RAINFALL TOTALS: As of 7AM this morning, here are the rainfall totals over the past 24 hours...
Dallas Love Field 0.51
DFW Airport 0.91
Fort Worth Alliance 1.44
Fort Worth Meacham 1.46
Mineral Wells 0.01
Wichita Falls Municipal: 2.45
So far, showers and thunderstorms are not materializing as of late afternoon, but that could change within an hour or so. A few isolated supercells could develop along a residual outflow boundary, capable of hail and strong straight-line winds.
After midnight, a complex of severe thunderstorms capable of large hail and damaging winds may impact the region after midnight. Heavy rain is also possible. SPC maintains the standard "slight" risk (level 2/5) of severe storms for much of the metroplex through 7AM tomorrow.
REST OF THE WEEK: An upper trough, combined with deep layer moisture, will keep our weather pattern unsettled through most of the week. Look for more chances of isolated to scattered showers and thunderstorms, mostly in the afternoon to overnight hours. Like tonight, severe storms are possible with wind and hail possible. The sky will be partly to mostly sunny with highs in the upper 80s to low 90s. Showers will be possible Thursday and Wednesday afternoon, but, they will be fewer in number.
THE WEEKEND: Look for a mostly sunny sky with the chance of an isolated shower and storm or two. Highs will stay close to 90° over the weekend.
NEXT WEEK: We will stick with the classic summer forecast for much of the week; mostly sunny skies, highs in the 93-95° range.
TROPICS: Shower and thunderstorm activity associated with a well-defined low pressure system located about 350 miles southeast of Cape Cod, Massachusetts, has continued to get better organized today, and a subtropical depression has formed this afternoon. The system is expected to move to the east/northeast, staying away from the US at this time. The rest of the Atlantic Basin is quiet.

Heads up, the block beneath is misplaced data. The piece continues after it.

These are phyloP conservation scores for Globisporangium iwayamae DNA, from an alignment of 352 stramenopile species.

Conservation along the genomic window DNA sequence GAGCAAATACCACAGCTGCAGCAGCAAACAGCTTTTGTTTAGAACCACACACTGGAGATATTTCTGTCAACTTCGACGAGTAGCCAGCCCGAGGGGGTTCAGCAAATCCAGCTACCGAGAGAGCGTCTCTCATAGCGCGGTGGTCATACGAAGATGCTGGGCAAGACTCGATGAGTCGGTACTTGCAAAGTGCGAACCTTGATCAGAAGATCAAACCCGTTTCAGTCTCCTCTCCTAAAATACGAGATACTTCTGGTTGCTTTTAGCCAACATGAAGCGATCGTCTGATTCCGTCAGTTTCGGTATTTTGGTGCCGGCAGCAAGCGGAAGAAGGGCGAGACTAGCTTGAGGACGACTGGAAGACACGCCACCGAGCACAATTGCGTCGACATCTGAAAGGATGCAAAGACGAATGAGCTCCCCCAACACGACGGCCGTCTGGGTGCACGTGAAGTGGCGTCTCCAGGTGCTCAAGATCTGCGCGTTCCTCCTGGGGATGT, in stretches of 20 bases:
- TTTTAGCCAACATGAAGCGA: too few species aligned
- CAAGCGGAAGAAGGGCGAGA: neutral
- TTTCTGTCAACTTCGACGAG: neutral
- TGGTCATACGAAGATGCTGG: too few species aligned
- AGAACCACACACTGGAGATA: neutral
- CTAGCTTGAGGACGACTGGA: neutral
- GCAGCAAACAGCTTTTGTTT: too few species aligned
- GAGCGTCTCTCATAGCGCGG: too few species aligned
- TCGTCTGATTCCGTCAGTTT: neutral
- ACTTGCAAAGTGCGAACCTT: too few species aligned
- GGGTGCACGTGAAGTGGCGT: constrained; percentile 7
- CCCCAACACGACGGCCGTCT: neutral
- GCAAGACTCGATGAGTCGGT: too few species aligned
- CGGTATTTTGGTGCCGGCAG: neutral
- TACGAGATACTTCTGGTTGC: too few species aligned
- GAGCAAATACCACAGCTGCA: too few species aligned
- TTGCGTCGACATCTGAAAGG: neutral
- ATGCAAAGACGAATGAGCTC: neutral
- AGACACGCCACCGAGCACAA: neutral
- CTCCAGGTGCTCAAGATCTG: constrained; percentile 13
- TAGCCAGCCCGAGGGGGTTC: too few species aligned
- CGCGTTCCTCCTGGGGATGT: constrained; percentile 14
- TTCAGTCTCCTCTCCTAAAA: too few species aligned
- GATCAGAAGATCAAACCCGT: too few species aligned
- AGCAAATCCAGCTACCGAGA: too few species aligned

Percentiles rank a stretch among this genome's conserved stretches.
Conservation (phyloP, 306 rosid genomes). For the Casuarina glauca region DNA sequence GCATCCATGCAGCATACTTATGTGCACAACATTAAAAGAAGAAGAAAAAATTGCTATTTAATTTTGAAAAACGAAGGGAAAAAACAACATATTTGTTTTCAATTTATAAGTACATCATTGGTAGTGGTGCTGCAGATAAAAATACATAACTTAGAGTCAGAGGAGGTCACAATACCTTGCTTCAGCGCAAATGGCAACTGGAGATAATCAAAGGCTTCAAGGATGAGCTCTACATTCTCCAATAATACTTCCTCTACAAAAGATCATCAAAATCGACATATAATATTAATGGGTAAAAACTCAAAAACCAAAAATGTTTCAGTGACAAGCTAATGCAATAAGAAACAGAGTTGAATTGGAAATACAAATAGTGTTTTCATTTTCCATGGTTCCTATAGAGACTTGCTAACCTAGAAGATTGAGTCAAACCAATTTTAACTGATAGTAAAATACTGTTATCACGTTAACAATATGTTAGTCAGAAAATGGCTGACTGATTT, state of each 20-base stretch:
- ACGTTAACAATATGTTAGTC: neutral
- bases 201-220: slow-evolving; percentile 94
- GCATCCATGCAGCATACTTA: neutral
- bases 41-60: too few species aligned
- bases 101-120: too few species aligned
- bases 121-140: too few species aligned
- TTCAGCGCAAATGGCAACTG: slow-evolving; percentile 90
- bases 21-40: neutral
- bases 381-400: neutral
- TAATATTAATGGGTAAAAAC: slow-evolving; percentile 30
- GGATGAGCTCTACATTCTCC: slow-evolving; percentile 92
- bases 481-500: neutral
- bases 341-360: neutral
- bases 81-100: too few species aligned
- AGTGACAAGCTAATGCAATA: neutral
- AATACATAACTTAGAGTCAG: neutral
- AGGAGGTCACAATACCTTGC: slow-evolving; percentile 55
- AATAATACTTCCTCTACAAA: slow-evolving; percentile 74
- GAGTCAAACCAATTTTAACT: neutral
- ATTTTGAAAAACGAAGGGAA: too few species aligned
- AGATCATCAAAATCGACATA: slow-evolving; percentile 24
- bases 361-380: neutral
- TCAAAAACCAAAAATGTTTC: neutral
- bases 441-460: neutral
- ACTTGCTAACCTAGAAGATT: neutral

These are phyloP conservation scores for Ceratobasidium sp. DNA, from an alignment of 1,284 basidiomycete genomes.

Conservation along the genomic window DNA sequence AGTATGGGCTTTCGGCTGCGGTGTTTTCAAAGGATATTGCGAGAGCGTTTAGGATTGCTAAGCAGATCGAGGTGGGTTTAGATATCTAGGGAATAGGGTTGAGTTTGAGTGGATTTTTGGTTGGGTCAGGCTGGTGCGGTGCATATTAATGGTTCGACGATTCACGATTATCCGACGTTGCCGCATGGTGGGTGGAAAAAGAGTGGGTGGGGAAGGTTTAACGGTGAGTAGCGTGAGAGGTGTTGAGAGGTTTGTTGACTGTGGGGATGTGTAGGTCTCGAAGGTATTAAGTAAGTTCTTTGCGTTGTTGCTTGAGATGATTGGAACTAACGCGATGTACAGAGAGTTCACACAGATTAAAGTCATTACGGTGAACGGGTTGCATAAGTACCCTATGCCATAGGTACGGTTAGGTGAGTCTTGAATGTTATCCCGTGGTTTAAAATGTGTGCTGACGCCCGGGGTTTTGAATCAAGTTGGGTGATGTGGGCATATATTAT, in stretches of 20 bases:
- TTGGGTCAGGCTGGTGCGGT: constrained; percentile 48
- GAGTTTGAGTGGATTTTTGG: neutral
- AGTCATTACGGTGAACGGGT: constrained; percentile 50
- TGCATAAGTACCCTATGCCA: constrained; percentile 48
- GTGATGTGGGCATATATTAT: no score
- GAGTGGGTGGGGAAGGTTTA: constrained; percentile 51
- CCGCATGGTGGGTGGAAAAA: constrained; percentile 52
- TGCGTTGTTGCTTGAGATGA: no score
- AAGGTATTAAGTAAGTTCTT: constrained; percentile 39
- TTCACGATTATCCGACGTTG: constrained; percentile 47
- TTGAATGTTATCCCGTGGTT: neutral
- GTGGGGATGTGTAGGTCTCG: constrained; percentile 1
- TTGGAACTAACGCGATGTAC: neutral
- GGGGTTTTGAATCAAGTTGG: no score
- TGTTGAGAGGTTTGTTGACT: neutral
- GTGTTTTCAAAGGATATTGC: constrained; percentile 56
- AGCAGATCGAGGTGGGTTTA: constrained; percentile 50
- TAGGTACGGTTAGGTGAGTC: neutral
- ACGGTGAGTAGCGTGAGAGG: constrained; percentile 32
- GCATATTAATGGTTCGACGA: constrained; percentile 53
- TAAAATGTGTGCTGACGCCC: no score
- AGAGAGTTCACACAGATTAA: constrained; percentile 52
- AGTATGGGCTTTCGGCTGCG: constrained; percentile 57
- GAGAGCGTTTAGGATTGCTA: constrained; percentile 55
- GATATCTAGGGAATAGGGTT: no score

AFRICAN DUST: The SAL (Saharan Air Layer), with origins over the deserts of Africa, is pushing through the Caribbean this morning, and should reach parts of the southern U.S. later this week. This dry, dusty air is transported in high levels of the atmosphere, generally between 5,000 and 20,000 feet, and the main effect is creating very vivid sky scenes at sunrise and sunset due to the scattering of sunlight. The dry air also mitigates any tropical storm formation. There can be a reduction in air quality, but most of the dust is several thousand feet off the ground and is not an issue for most people. And, this is NOT unusual in summer.
ON THIS DAY IN 2007: The first officially documented F5 tornado in Canada struck the town of Elie, Manitoba population 500 people. Video of the storm showed a heavy van being whirled through the air. The storm also tossed an almost entire house several hundred yards through the air before it disintegrated. The tornado traveled across the landscape for about 35 minutes covering 3.4 miles and leaving a damage path 984 feet wide. Wind speeds in the tornado were later estimated at 260-316 mph. Fortunately, no fatalities or serious injuries were reported.